Hypogeum of the Volumnis

Hypogeum of the Volumnis

Site Information

Country: Italy
State: Perugia, Umbria
Location: 43° 5' 21" N - 12° 25' 27" E
Field Documentation Date(s): October 1st, 2004
Project Release Date(s): September 22nd, 2007
Time Range: 300 BCE - 100 BCE
Era: Etruscan
Culture: Etruscan, Italic, Hellenistic
Site Authority: Soprintendenza per i Beni Archeologici della Umbria
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3D point cloud of the Hypogeum of the Volumnis

Site Description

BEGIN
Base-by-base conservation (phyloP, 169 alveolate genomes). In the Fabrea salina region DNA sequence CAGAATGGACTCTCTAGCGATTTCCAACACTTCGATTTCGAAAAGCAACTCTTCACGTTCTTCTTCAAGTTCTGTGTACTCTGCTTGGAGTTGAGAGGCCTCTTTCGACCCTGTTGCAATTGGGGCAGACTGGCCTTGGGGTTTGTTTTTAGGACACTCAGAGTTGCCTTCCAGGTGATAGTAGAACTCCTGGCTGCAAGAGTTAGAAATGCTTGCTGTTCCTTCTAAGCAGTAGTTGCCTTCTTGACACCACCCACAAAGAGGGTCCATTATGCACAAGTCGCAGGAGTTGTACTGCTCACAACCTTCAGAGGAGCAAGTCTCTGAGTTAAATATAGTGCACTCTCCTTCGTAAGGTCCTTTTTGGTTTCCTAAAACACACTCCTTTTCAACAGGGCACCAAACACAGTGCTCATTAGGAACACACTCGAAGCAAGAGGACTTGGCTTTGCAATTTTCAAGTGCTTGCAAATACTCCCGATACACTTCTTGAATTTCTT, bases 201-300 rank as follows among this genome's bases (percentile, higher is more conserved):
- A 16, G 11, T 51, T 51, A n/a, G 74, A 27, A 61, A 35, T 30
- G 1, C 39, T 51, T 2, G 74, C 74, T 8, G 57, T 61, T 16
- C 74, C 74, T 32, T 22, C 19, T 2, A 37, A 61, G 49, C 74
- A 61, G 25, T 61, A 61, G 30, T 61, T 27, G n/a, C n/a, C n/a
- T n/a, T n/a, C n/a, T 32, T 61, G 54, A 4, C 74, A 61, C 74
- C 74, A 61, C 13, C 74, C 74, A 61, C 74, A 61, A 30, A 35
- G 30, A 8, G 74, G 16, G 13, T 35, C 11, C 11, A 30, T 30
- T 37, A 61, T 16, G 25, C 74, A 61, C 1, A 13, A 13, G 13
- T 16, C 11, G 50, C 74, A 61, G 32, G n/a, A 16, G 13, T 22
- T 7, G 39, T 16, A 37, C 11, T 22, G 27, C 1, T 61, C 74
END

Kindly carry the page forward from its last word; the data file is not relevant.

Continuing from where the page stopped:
The Hypogeum of the Volumnis is located five kilometers outside the city of Perugia among a site of Etruscan tombs known as the Necropolis of Palazzone. A 19th century vestibule exists above ground, enclosing and protecting the archeological site of this ancient Etruscan tomb. The vestibule itself contains a multitude of small funerary urns excavated from the surrounding necropolis that are terraced around the entrance to the hypoguem. From the vestibule, a steep staircase leads 5.3m (17ft) underground over 30 steps. A travertine doorway is at the bottom of this staircase which contains an inscription dedicating the chamber to the Velimna family (translated to Volumnius in Roman). Across the threshold is a large rectangular central chamber surrounded by nine smaller, funerary chambers in a somewhat anthropomorphic plan. The layout of this plan reflects the typology of a typical ancient Etruscan house; the central chamber is analogous to an atrium of the house, and is bordered by lateral chambers on its eastern and western sides; a chamber analogous to a tablinum is located at the far end of the central chamber along a main axis.